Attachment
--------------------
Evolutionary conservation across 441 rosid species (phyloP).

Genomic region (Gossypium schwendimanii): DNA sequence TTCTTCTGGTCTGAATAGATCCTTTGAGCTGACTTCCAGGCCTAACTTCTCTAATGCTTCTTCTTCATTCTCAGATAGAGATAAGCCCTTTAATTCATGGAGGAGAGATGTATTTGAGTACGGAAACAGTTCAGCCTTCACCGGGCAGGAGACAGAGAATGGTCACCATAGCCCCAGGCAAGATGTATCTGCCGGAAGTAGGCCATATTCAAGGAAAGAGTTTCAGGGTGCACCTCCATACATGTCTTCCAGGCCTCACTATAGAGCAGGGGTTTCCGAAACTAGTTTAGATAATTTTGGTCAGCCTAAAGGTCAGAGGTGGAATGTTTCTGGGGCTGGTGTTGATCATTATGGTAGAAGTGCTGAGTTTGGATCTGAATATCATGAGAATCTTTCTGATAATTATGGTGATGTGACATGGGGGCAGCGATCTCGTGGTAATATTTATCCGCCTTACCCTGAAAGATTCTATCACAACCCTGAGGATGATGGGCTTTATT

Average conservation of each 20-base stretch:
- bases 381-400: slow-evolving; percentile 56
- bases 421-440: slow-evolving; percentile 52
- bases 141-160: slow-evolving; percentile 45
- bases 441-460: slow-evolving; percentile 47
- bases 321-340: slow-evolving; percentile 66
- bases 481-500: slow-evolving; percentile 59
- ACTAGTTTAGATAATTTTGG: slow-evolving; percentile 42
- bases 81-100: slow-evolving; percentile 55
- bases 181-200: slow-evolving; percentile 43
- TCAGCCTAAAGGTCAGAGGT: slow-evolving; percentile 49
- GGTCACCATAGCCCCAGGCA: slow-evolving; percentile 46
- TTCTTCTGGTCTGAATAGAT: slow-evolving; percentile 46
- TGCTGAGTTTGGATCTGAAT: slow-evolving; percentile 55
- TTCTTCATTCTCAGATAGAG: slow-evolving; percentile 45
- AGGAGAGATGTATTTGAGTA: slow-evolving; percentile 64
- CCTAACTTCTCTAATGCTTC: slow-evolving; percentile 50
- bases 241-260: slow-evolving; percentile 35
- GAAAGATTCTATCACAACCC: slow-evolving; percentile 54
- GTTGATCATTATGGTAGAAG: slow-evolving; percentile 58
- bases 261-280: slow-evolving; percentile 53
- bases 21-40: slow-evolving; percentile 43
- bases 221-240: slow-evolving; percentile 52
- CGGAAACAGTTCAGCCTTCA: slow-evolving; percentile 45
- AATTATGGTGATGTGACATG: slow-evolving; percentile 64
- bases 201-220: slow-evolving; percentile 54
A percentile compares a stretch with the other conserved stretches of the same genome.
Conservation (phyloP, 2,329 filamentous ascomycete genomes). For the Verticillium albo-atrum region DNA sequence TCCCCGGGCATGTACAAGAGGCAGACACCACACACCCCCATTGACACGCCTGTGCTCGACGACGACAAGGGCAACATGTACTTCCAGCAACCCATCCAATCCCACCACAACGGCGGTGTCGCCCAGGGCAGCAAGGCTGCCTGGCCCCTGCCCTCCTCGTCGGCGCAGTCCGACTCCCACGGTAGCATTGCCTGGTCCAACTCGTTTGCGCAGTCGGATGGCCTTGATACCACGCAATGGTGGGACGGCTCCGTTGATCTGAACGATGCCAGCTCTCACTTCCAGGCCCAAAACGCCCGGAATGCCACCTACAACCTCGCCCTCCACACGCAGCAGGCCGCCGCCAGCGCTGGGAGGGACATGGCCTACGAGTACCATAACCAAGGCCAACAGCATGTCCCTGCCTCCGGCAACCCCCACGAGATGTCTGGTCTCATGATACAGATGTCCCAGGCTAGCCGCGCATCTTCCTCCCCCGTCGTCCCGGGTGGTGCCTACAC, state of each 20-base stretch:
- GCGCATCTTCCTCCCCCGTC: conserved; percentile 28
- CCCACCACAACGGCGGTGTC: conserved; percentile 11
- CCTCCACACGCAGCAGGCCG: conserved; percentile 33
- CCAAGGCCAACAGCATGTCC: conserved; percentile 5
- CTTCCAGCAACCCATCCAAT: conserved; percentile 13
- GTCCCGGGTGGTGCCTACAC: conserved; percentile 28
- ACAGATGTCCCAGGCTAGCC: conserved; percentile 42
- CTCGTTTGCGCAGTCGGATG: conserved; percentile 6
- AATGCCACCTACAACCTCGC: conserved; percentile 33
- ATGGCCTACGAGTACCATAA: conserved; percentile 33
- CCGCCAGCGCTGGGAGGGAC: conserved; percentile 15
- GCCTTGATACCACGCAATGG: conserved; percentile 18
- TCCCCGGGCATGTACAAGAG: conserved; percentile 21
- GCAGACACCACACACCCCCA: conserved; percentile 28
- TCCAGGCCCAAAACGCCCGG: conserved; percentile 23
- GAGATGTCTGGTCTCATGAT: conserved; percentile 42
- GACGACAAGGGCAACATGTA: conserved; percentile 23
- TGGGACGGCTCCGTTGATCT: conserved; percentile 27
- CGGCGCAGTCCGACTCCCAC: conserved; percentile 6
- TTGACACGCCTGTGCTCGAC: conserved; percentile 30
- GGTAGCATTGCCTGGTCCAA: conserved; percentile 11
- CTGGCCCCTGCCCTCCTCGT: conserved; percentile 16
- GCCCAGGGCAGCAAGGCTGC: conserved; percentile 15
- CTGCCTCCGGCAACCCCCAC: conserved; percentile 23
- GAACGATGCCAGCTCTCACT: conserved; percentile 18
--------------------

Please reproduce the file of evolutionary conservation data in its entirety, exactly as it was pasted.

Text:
Evolutionary conservation across 441 rosid species (phyloP).

Genomic region (Gossypium schwendimanii): DNA sequence TTCTTCTGGTCTGAATAGATCCTTTGAGCTGACTTCCAGGCCTAACTTCTCTAATGCTTCTTCTTCATTCTCAGATAGAGATAAGCCCTTTAATTCATGGAGGAGAGATGTATTTGAGTACGGAAACAGTTCAGCCTTCACCGGGCAGGAGACAGAGAATGGTCACCATAGCCCCAGGCAAGATGTATCTGCCGGAAGTAGGCCATATTCAAGGAAAGAGTTTCAGGGTGCACCTCCATACATGTCTTCCAGGCCTCACTATAGAGCAGGGGTTTCCGAAACTAGTTTAGATAATTTTGGTCAGCCTAAAGGTCAGAGGTGGAATGTTTCTGGGGCTGGTGTTGATCATTATGGTAGAAGTGCTGAGTTTGGATCTGAATATCATGAGAATCTTTCTGATAATTATGGTGATGTGACATGGGGGCAGCGATCTCGTGGTAATATTTATCCGCCTTACCCTGAAAGATTCTATCACAACCCTGAGGATGATGGGCTTTATT

Average conservation of each 20-base stretch:
- bases 381-400: slow-evolving; percentile 56
- bases 421-440: slow-evolving; percentile 52
- bases 141-160: slow-evolving; percentile 45
- bases 441-460: slow-evolving; percentile 47
- bases 321-340: slow-evolving; percentile 66
- bases 481-500: slow-evolving; percentile 59
- ACTAGTTTAGATAATTTTGG: slow-evolving; percentile 42
- bases 81-100: slow-evolving; percentile 55
- bases 181-200: slow-evolving; percentile 43
- TCAGCCTAAAGGTCAGAGGT: slow-evolving; percentile 49
- GGTCACCATAGCCCCAGGCA: slow-evolving; percentile 46
- TTCTTCTGGTCTGAATAGAT: slow-evolving; percentile 46
- TGCTGAGTTTGGATCTGAAT: slow-evolving; percentile 55
- TTCTTCATTCTCAGATAGAG: slow-evolving; percentile 45
- AGGAGAGATGTATTTGAGTA: slow-evolving; percentile 64
- CCTAACTTCTCTAATGCTTC: slow-evolving; percentile 50
- bases 241-260: slow-evolving; percentile 35
- GAAAGATTCTATCACAACCC: slow-evolving; percentile 54
- GTTGATCATTATGGTAGAAG: slow-evolving; percentile 58
- bases 261-280: slow-evolving; percentile 53
- bases 21-40: slow-evolving; percentile 43
- bases 221-240: slow-evolving; percentile 52
- CGGAAACAGTTCAGCCTTCA: slow-evolving; percentile 45
- AATTATGGTGATGTGACATG: slow-evolving; percentile 64
- bases 201-220: slow-evolving; percentile 54
A percentile compares a stretch with the other conserved stretches of the same genome.
Conservation (phyloP, 2,329 filamentous ascomycete genomes). For the Verticillium albo-atrum region DNA sequence TCCCCGGGCATGTACAAGAGGCAGACACCACACACCCCCATTGACACGCCTGTGCTCGACGACGACAAGGGCAACATGTACTTCCAGCAACCCATCCAATCCCACCACAACGGCGGTGTCGCCCAGGGCAGCAAGGCTGCCTGGCCCCTGCCCTCCTCGTCGGCGCAGTCCGACTCCCACGGTAGCATTGCCTGGTCCAACTCGTTTGCGCAGTCGGATGGCCTTGATACCACGCAATGGTGGGACGGCTCCGTTGATCTGAACGATGCCAGCTCTCACTTCCAGGCCCAAAACGCCCGGAATGCCACCTACAACCTCGCCCTCCACACGCAGCAGGCCGCCGCCAGCGCTGGGAGGGACATGGCCTACGAGTACCATAACCAAGGCCAACAGCATGTCCCTGCCTCCGGCAACCCCCACGAGATGTCTGGTCTCATGATACAGATGTCCCAGGCTAGCCGCGCATCTTCCTCCCCCGTCGTCCCGGGTGGTGCCTACAC, state of each 20-base stretch:
- GCGCATCTTCCTCCCCCGTC: conserved; percentile 28
- CCCACCACAACGGCGGTGTC: conserved; percentile 11
- CCTCCACACGCAGCAGGCCG: conserved; percentile 33
- CCAAGGCCAACAGCATGTCC: conserved; percentile 5
- CTTCCAGCAACCCATCCAAT: conserved; percentile 13
- GTCCCGGGTGGTGCCTACAC: conserved; percentile 28
- ACAGATGTCCCAGGCTAGCC: conserved; percentile 42
- CTCGTTTGCGCAGTCGGATG: conserved; percentile 6
- AATGCCACCTACAACCTCGC: conserved; percentile 33
- ATGGCCTACGAGTACCATAA: conserved; percentile 33
- CCGCCAGCGCTGGGAGGGAC: conserved; percentile 15
- GCCTTGATACCACGCAATGG: conserved; percentile 18
- TCCCCGGGCATGTACAAGAG: conserved; percentile 21
- GCAGACACCACACACCCCCA: conserved; percentile 28
- TCCAGGCCCAAAACGCCCGG: conserved; percentile 23
- GAGATGTCTGGTCTCATGAT: conserved; percentile 42
- GACGACAAGGGCAACATGTA: conserved; percentile 23
- TGGGACGGCTCCGTTGATCT: conserved; percentile 27
- CGGCGCAGTCCGACTCCCAC: conserved; percentile 6
- TTGACACGCCTGTGCTCGAC: conserved; percentile 30
- GGTAGCATTGCCTGGTCCAA: conserved; percentile 11
- CTGGCCCCTGCCCTCCTCGT: conserved; percentile 16
- GCCCAGGGCAGCAAGGCTGC: conserved; percentile 15
- CTGCCTCCGGCAACCCCCAC: conserved; percentile 23
- GAACGATGCCAGCTCTCACT: conserved; percentile 18